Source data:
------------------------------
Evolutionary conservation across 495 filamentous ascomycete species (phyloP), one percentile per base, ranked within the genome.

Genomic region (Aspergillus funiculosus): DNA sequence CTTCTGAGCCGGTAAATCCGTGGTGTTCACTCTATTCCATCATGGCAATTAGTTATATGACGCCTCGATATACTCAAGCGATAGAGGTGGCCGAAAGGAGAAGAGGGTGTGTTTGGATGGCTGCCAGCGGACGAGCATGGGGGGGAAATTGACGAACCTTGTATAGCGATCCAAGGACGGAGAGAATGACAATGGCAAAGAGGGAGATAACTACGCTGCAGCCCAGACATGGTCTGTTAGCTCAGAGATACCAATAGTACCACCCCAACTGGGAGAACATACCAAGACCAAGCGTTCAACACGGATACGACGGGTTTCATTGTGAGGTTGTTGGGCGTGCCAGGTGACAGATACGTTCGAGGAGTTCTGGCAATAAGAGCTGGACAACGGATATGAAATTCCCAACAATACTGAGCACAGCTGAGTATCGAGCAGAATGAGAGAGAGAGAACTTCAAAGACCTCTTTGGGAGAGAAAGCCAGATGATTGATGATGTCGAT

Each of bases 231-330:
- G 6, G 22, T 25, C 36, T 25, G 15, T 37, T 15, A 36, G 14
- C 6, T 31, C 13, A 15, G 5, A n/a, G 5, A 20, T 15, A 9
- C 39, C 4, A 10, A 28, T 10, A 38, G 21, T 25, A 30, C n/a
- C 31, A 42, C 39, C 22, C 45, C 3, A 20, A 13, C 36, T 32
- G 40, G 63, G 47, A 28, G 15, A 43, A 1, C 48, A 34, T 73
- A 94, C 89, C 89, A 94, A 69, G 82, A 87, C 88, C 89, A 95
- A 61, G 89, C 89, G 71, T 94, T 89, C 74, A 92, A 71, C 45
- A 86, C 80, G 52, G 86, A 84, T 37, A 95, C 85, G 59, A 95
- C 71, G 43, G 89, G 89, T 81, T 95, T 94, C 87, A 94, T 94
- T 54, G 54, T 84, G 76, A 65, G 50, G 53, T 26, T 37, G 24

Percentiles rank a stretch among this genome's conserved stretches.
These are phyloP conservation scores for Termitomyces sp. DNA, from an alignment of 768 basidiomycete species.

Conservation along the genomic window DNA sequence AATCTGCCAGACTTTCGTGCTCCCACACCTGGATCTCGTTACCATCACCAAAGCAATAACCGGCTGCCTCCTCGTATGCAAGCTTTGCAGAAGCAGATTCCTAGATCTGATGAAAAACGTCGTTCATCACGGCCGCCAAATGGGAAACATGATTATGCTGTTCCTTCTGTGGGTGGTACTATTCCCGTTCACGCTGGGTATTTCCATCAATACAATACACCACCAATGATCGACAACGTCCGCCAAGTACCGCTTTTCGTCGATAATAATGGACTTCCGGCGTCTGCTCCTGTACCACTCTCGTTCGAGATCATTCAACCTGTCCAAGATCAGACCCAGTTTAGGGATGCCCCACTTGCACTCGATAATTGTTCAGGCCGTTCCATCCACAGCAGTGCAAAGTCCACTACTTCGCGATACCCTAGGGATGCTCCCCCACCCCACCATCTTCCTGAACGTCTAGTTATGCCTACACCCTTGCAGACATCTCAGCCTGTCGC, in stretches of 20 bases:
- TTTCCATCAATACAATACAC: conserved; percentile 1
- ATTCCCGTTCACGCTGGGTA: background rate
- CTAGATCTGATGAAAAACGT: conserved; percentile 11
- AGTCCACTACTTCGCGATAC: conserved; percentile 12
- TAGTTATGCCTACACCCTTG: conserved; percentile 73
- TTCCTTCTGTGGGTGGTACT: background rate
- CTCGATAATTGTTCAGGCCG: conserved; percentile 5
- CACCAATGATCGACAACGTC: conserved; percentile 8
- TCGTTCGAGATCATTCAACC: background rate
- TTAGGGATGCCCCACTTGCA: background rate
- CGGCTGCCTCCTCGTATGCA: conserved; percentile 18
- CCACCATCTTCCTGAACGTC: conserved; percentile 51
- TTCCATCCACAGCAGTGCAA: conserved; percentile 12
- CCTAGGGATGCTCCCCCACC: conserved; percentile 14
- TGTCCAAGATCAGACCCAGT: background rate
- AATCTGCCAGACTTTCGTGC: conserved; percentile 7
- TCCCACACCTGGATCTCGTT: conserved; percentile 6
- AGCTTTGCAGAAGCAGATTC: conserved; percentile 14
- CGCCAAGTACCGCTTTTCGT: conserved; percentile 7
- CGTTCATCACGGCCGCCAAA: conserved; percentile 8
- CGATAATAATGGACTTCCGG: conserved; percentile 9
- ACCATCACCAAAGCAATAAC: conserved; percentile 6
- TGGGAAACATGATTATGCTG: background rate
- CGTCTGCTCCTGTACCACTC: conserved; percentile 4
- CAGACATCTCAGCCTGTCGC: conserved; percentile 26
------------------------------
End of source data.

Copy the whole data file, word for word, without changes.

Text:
Evolutionary conservation across 495 filamentous ascomycete species (phyloP), one percentile per base, ranked within the genome.

Genomic region (Aspergillus funiculosus): DNA sequence CTTCTGAGCCGGTAAATCCGTGGTGTTCACTCTATTCCATCATGGCAATTAGTTATATGACGCCTCGATATACTCAAGCGATAGAGGTGGCCGAAAGGAGAAGAGGGTGTGTTTGGATGGCTGCCAGCGGACGAGCATGGGGGGGAAATTGACGAACCTTGTATAGCGATCCAAGGACGGAGAGAATGACAATGGCAAAGAGGGAGATAACTACGCTGCAGCCCAGACATGGTCTGTTAGCTCAGAGATACCAATAGTACCACCCCAACTGGGAGAACATACCAAGACCAAGCGTTCAACACGGATACGACGGGTTTCATTGTGAGGTTGTTGGGCGTGCCAGGTGACAGATACGTTCGAGGAGTTCTGGCAATAAGAGCTGGACAACGGATATGAAATTCCCAACAATACTGAGCACAGCTGAGTATCGAGCAGAATGAGAGAGAGAGAACTTCAAAGACCTCTTTGGGAGAGAAAGCCAGATGATTGATGATGTCGAT

Each of bases 231-330:
- G 6, G 22, T 25, C 36, T 25, G 15, T 37, T 15, A 36, G 14
- C 6, T 31, C 13, A 15, G 5, A n/a, G 5, A 20, T 15, A 9
- C 39, C 4, A 10, A 28, T 10, A 38, G 21, T 25, A 30, C n/a
- C 31, A 42, C 39, C 22, C 45, C 3, A 20, A 13, C 36, T 32
- G 40, G 63, G 47, A 28, G 15, A 43, A 1, C 48, A 34, T 73
- A 94, C 89, C 89, A 94, A 69, G 82, A 87, C 88, C 89, A 95
- A 61, G 89, C 89, G 71, T 94, T 89, C 74, A 92, A 71, C 45
- A 86, C 80, G 52, G 86, A 84, T 37, A 95, C 85, G 59, A 95
- C 71, G 43, G 89, G 89, T 81, T 95, T 94, C 87, A 94, T 94
- T 54, G 54, T 84, G 76, A 65, G 50, G 53, T 26, T 37, G 24

Percentiles rank a stretch among this genome's conserved stretches.
These are phyloP conservation scores for Termitomyces sp. DNA, from an alignment of 768 basidiomycete species.

Conservation along the genomic window DNA sequence AATCTGCCAGACTTTCGTGCTCCCACACCTGGATCTCGTTACCATCACCAAAGCAATAACCGGCTGCCTCCTCGTATGCAAGCTTTGCAGAAGCAGATTCCTAGATCTGATGAAAAACGTCGTTCATCACGGCCGCCAAATGGGAAACATGATTATGCTGTTCCTTCTGTGGGTGGTACTATTCCCGTTCACGCTGGGTATTTCCATCAATACAATACACCACCAATGATCGACAACGTCCGCCAAGTACCGCTTTTCGTCGATAATAATGGACTTCCGGCGTCTGCTCCTGTACCACTCTCGTTCGAGATCATTCAACCTGTCCAAGATCAGACCCAGTTTAGGGATGCCCCACTTGCACTCGATAATTGTTCAGGCCGTTCCATCCACAGCAGTGCAAAGTCCACTACTTCGCGATACCCTAGGGATGCTCCCCCACCCCACCATCTTCCTGAACGTCTAGTTATGCCTACACCCTTGCAGACATCTCAGCCTGTCGC, in stretches of 20 bases:
- TTTCCATCAATACAATACAC: conserved; percentile 1
- ATTCCCGTTCACGCTGGGTA: background rate
- CTAGATCTGATGAAAAACGT: conserved; percentile 11
- AGTCCACTACTTCGCGATAC: conserved; percentile 12
- TAGTTATGCCTACACCCTTG: conserved; percentile 73
- TTCCTTCTGTGGGTGGTACT: background rate
- CTCGATAATTGTTCAGGCCG: conserved; percentile 5
- CACCAATGATCGACAACGTC: conserved; percentile 8
- TCGTTCGAGATCATTCAACC: background rate
- TTAGGGATGCCCCACTTGCA: background rate
- CGGCTGCCTCCTCGTATGCA: conserved; percentile 18
- CCACCATCTTCCTGAACGTC: conserved; percentile 51
- TTCCATCCACAGCAGTGCAA: conserved; percentile 12
- CCTAGGGATGCTCCCCCACC: conserved; percentile 14
- TGTCCAAGATCAGACCCAGT: background rate
- AATCTGCCAGACTTTCGTGC: conserved; percentile 7
- TCCCACACCTGGATCTCGTT: conserved; percentile 6
- AGCTTTGCAGAAGCAGATTC: conserved; percentile 14
- CGCCAAGTACCGCTTTTCGT: conserved; percentile 7
- CGTTCATCACGGCCGCCAAA: conserved; percentile 8
- CGATAATAATGGACTTCCGG: conserved; percentile 9
- ACCATCACCAAAGCAATAAC: conserved; percentile 6
- TGGGAAACATGATTATGCTG: background rate
- CGTCTGCTCCTGTACCACTC: conserved; percentile 4
- CAGACATCTCAGCCTGTCGC: conserved; percentile 26